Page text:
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The public interest?

Story on the BBC website today that the English Charity Commission has started looking in to the charitable status of a number of private schools.  This raises questions of how tightly the state should regulate the charity sector – some say ‘not at all’, others point to the generous tax breaks that charities receive as a privilege that needs to be justified.

US law is pretty lenient on the definition of what constitutes a charity.  English law in this area, which dates back more than 400 years, was changed in 2006 to tighten up the definition to ensure that there is some ‘public benefit’ from the tax breaks that charities receive.  In the past, the Charity Commission had occasionally intervened in charities that did little good for the community (you can read about the Panacea Society case in the book) but the basis in law for these actions was not strong.  One of the big changes in the 2006 Act was to take away the assumption that supporting education was necessarily charitable.  As some proponents of the change argued, why do some of the most elite private schools in the country attended by the super-rich need a tax subsidy?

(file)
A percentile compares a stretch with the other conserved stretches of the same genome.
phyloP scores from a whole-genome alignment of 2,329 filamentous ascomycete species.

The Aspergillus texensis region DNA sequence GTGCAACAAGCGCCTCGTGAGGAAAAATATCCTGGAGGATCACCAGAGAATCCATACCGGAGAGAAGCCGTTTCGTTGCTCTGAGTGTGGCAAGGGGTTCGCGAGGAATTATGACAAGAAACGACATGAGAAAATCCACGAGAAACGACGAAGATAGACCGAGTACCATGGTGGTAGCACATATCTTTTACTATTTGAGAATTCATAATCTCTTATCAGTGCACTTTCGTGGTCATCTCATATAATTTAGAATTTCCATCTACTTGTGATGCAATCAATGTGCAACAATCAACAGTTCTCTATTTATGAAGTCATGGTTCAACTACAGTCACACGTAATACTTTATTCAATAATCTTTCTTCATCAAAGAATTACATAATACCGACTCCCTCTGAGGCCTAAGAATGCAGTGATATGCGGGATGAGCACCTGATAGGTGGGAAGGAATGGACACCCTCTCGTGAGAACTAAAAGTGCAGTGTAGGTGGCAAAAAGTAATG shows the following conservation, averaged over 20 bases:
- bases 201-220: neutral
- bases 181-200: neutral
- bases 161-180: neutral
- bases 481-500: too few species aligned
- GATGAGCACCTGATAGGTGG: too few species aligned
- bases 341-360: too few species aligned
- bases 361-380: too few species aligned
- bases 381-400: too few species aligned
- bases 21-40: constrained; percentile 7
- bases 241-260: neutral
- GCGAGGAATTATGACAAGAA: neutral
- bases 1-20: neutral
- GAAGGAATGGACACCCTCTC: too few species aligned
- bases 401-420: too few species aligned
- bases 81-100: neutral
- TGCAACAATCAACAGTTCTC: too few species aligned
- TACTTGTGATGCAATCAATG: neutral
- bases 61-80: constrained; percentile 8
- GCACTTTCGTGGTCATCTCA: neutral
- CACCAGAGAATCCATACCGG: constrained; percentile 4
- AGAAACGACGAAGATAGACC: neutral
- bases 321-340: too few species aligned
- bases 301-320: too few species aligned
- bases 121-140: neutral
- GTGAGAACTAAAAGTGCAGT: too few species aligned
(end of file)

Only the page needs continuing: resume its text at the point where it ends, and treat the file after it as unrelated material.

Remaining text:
We wait and see what will happen to the schools under investigation.  The threat of removing charitable status seems to have had an effect: the poshest school of them all, Eton College – attended by Princes William and Harry and would-be Prime Minister David Cameron – apparently responded to the new legitlation by raising an endowment to bring in more pupils from poorer backgrounds. Maybe this is just a shot across the bows of the private schools to get more of them to do the same. 

Some legislators in America, led by Sen Chuck Grassley , have also jumped on the issue of the possible abuse of tax breaks by charities offering little of no public benefit.  Cases of individual wrongdoing are shocking of course, but it’s less clear whether there is a widespread problem.

 

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